There oughta be a law ... ? Just say no to these 3 bills
There are times we think Illinois legislators would be better off staying in their home districts rather than trying to come up with new laws while they’re in Springfield. This session is shaping up as one of those times.
We’ve already complained about the idea of a soda tax - whose sponsor vows to keep fighting for it even if it takes five years - but that’s not the only piece of objectionable legislation.
The worst bill is an attempt to exempt 911 calls from the disclosure requirements of the Freedom of Information Act. Ever since the FOIA was taken “out of the Stone Age” in 2009, it seems, the General Assembly has been looking for ways to weaken it - and has succeeded by carving out exemptions.
The 911 exemption is being pushed by Sen. Bill Cunningham, D-Chicago, who said the 911 recordings from the Sandy Hook Elementary School massacre in 2012 inspired him to sponsor the bill. He hasn’t picked up any co-sponsors yet, so Senate Bill 3072 may not advance.
There have been very few times that Rockford Register Star reporters have asked for 911 tapes. When we do, it’s because we think the public has a right to know about the events that are described during one of those calls.
Then there’s Rep. Mike Boland, D-Moline, who wants to prohibit smoking in cars when children are passengers. Don’t get us wrong. We think smoking is a vile, disgusting, unhealthy habit, but it is legal - for now.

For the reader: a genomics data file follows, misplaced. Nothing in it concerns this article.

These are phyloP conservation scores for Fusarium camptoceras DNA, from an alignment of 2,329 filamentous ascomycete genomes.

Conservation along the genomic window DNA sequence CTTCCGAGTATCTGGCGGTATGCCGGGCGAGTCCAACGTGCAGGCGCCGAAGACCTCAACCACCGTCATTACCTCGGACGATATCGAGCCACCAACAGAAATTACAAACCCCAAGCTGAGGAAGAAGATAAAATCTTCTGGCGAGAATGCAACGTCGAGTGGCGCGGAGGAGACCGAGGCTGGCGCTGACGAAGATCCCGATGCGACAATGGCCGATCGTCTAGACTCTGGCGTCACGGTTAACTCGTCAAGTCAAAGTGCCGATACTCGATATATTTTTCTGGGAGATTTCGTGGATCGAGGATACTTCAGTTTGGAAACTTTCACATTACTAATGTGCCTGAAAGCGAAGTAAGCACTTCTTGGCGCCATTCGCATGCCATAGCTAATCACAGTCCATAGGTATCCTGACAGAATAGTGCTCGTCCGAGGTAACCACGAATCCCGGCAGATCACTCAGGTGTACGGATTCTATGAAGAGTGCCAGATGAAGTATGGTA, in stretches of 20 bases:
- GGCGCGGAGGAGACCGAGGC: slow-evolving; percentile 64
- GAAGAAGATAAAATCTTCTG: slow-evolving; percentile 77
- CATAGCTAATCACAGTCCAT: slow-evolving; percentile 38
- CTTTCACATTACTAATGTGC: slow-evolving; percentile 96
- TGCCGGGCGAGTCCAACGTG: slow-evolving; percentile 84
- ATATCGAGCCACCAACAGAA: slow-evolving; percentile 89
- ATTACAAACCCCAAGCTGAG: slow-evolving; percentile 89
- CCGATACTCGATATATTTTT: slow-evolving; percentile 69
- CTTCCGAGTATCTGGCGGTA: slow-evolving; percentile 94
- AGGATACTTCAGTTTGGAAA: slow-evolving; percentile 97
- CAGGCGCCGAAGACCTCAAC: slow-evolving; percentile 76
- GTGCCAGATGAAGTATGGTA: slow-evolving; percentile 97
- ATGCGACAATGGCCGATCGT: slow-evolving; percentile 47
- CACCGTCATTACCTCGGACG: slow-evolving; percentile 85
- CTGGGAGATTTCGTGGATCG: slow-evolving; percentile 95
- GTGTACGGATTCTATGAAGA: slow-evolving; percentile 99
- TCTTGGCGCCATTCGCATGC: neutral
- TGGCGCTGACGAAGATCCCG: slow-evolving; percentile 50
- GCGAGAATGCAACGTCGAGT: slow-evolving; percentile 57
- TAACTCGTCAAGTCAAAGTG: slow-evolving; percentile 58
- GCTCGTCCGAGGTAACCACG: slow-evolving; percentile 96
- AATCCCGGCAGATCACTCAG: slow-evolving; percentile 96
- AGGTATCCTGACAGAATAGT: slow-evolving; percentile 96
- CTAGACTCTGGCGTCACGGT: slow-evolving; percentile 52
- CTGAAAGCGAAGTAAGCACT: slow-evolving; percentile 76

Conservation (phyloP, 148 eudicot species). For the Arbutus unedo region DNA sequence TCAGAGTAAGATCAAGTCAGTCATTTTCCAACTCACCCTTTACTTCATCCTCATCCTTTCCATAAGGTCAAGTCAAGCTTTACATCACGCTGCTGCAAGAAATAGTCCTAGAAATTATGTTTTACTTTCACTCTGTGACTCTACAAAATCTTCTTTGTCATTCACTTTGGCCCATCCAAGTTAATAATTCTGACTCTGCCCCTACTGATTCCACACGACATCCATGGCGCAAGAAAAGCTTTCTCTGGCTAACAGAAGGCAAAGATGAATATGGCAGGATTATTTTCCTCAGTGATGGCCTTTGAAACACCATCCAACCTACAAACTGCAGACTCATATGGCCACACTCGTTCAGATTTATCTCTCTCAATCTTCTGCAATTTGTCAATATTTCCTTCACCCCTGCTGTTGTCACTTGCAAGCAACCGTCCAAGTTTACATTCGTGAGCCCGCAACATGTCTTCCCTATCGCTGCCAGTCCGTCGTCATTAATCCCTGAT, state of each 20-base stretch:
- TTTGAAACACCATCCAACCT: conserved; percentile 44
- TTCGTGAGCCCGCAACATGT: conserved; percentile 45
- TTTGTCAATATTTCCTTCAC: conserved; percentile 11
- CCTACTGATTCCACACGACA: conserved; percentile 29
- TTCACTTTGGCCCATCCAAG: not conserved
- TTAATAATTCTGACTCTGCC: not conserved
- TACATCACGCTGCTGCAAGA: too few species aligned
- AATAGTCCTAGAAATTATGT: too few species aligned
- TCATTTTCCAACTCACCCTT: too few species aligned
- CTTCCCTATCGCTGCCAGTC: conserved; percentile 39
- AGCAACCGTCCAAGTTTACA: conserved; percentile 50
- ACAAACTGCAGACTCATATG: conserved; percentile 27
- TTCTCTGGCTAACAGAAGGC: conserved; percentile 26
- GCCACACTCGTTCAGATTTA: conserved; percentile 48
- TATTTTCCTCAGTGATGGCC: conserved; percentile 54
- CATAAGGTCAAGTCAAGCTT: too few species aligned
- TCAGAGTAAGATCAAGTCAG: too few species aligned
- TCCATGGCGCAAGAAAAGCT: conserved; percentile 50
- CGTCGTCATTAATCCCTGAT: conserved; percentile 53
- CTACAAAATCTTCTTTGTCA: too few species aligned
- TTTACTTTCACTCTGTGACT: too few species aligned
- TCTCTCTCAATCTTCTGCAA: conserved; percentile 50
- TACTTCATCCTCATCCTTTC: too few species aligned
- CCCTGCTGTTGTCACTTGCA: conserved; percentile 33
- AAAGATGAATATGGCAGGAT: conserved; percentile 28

Smokers have few places to go. They’ve been kicked out of public buildings, made to shiver at least 15 feet away from the doors to puff away.
The dangers of secondhand smoke are real, and any smoker who doesn’t realize it and puts a child at risk probably has bigger issues that should be dealt with.
We’ve supported smoking bans, but this one goes too far. Might as well sentence an offender to a parenting program rather than fine him or her $1,500 and up to a month in jail. A month in jail for a parent punishes the child as much as the parent.
Boland, who initially proposed this legislation in 2007, said judges probably would let most offenders off with a warning, but that’s not as benign as it sounds. Imagine having to take a day off work - and a day’s lost wages - to appear in court.
Let’s hope House Bill 1769 dies, as the previous versions did.
To complete the trifecta, we have a measure to have cold and allergy medicines that include ephedrine and pseudoephedrine become available by prescription only.
Oregon and Mississippi have passed similar laws, claiming that they have helped reduce the number of meth labs.
Those ingredients are used to make methamphetamine, an addictive, dangerous drug. Since 2006, cold and allergy medicine with those elements have been removed from store shelves and placed behind pharmacy counters. That has helped reduce meth production.
Meth addiction is a problem, but the solution should not make it more difficult for a person with a runny nose to find relief.
The measure, SB3502, is sponsored by Sen. Dave Koehler, D-Peoria.
Here’s a suggestion. For every law senators and representatives pass, one is repealed. That’ll keep ‘em busy.
— GateHouse Media Illinois